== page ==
Date: 13 October
I can’t help but wonder when I will line up at the start of an event again feeling just half prepared, and not physically in a bad way (stressed out, migraine, anxious, niggles everywhere, you get the gist). All this comes down to daily life. It’s tough isn’t it? When you have a million things to do every day and you’re always behind schedule, it just gets on one’s nerves and causes all sorts of problems.
All my posts of late sound a bit like a broken record, but I was yet again questioning why I run at all at the moment. I can’t seem to get myself organised enough to do everything I want to. We don’t have the time to train so we half-arse all events, my niggles turn into injuries and there just isn’t the time to work on my strength and mobility as much as I’d like to.
These past few years I have dedicated a lot of time on writing a thesis. I’m more of a practical kind of person who would rather do things than sit and think about things. Formalising words and thoughts into a coherent manner is a challenge for me, but I feel compelled to set uncomfortable goals for myself, and so took the plunge and registered for the degree. Needless to say, it took quite a bit of effort and time to get the thesis to the point where it can be submitted for examination. This glorious moment happened on the Sunday at 10pm right after this event. Yep, on a Sunday and on the 13th no less.
Looking at my FB or Insta accounts, or spotting us out on a run, gives a totally warped picture. Yes, we attended the Centre Road Champs for a couple of hours, but on the way there and back, I was working on my thesis. Yes, we went to the Kris Kristofferson concert in Wellington the Friday before. Did I work all the way to Wellington and back? You betcha. Arriving in the middle of the night only to have to get up early to get going again. Yes, we watched Kipchoge run a marathon in 1:59.40.2 which was one of the greatest moments in running history, only to have to work up to the minute they started and again right after they finished. And yes, we ran the Wairarapa Country half marathon, again with me working all the way to there and back, take a shower and keep going. From the outside, it might look like we’re having a normal life and doing all these lovely things, but truth be told, I didn’t appreciate any of it. There wasn’t any time to ponder what we’ve seen or experienced as my mind was constantly consumed by this mammoth endeavour that took over my whole life, especially in the final few months. Both of our lives actually, as Gerry went through it all with me every step of the way. So the rare occasions when we could still fit in a quick jog was just that, rare.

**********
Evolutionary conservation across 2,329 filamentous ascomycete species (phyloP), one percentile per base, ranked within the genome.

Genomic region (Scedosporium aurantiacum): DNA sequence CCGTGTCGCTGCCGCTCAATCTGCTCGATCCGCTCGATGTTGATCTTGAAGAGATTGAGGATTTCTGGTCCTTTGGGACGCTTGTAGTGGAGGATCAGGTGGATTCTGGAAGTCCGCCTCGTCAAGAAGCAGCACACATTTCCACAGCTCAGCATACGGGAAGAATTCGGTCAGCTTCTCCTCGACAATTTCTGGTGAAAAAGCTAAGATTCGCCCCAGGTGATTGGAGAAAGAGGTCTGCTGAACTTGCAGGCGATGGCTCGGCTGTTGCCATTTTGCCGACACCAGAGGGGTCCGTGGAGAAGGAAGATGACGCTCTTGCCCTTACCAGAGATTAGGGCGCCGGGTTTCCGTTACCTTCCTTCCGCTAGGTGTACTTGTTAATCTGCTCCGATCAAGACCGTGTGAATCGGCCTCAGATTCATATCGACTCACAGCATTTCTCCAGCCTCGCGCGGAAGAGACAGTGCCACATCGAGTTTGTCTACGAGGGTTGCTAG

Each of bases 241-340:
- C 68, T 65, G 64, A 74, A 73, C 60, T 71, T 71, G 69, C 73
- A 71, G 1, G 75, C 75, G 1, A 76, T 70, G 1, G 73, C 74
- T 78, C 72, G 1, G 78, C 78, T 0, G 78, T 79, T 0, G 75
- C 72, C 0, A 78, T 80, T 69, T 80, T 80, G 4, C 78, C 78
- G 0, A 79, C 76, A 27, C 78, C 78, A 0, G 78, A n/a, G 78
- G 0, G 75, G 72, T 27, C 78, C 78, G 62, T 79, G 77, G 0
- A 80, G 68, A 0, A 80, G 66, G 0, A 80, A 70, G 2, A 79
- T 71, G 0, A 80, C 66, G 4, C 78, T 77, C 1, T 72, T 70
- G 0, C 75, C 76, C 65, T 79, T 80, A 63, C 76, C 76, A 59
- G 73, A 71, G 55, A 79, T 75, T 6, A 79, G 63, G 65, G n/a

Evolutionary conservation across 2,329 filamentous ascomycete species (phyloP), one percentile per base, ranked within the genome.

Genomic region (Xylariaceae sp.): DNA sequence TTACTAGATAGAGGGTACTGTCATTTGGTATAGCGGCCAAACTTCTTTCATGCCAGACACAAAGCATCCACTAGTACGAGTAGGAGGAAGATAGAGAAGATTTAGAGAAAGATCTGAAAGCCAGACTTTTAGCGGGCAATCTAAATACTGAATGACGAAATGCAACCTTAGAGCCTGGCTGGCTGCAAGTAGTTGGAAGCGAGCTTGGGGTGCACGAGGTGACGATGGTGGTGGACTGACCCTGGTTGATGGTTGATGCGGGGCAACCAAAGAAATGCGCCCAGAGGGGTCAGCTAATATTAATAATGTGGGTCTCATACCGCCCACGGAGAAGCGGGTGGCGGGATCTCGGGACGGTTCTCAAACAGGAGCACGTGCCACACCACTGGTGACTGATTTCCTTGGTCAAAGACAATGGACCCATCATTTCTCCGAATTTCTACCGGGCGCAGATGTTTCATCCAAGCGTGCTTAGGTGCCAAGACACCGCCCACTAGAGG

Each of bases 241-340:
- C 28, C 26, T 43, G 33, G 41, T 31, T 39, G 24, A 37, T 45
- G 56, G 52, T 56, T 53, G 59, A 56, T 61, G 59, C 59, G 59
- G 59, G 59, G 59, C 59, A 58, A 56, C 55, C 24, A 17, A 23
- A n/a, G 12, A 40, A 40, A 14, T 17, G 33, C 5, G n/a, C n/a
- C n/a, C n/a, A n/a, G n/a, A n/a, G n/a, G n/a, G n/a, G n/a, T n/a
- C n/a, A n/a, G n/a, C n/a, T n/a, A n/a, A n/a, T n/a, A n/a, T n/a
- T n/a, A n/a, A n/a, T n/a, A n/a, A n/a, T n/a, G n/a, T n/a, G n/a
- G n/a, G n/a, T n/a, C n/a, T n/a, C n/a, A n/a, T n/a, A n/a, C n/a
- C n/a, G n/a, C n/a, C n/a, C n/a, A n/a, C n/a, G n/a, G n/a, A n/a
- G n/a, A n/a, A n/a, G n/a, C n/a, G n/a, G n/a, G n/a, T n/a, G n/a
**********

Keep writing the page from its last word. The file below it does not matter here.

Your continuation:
Since I knew the day for submission was approaching fast, I was getting more and more panicky and anxious, and so when Friday rolled around, I realised I was behind schedule. I was hoping to submit my thesis that day, but completely forgot we had the Kristofferson concert in Wellington (booked ages ago). When the realisation hit home, I instantly got the headache of a lifetime. It wasn’t far off from migraine level. This, of course, makes the letters float on the page with the computer screen compounding the problem, which in turn makes nausea set in. I’m not one to ever take pills, but you know things are in a bad way when I go for the strongest pain killers you can force out of the pharmacist, topped with anti-puking tablets. And as we know, codeine causes constipation. Just putting it out there, bearing in mind we have a half marathon coming up in two days.